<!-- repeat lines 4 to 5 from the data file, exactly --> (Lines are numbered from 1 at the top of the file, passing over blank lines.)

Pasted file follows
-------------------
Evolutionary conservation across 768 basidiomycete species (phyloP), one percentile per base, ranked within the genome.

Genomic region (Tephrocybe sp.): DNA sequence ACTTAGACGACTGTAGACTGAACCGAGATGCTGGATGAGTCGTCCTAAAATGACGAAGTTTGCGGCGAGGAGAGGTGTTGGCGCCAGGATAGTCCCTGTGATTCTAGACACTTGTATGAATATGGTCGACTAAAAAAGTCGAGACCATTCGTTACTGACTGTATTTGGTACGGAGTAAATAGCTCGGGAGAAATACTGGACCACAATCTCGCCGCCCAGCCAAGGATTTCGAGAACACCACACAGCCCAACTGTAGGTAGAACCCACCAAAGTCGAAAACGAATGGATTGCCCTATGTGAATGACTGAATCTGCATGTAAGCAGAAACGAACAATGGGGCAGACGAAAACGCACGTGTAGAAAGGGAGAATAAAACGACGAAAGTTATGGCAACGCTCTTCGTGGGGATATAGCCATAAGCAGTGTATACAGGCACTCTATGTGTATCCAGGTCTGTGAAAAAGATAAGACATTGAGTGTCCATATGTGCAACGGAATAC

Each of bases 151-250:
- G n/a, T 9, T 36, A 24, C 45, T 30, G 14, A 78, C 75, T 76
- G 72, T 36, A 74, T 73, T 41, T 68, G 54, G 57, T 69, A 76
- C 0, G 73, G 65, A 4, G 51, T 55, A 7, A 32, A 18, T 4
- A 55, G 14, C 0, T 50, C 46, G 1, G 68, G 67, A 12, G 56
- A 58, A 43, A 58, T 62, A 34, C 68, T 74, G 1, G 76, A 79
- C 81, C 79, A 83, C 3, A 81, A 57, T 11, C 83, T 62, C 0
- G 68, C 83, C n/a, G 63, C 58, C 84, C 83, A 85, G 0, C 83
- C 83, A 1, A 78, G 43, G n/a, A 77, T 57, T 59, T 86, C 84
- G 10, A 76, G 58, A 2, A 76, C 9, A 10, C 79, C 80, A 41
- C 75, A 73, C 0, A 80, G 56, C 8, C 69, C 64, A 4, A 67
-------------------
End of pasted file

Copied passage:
- G n/a, T 9, T 36, A 24, C 45, T 30, G 14, A 78, C 75, T 76
- G 72, T 36, A 74, T 73, T 41, T 68, G 54, G 57, T 69, A 76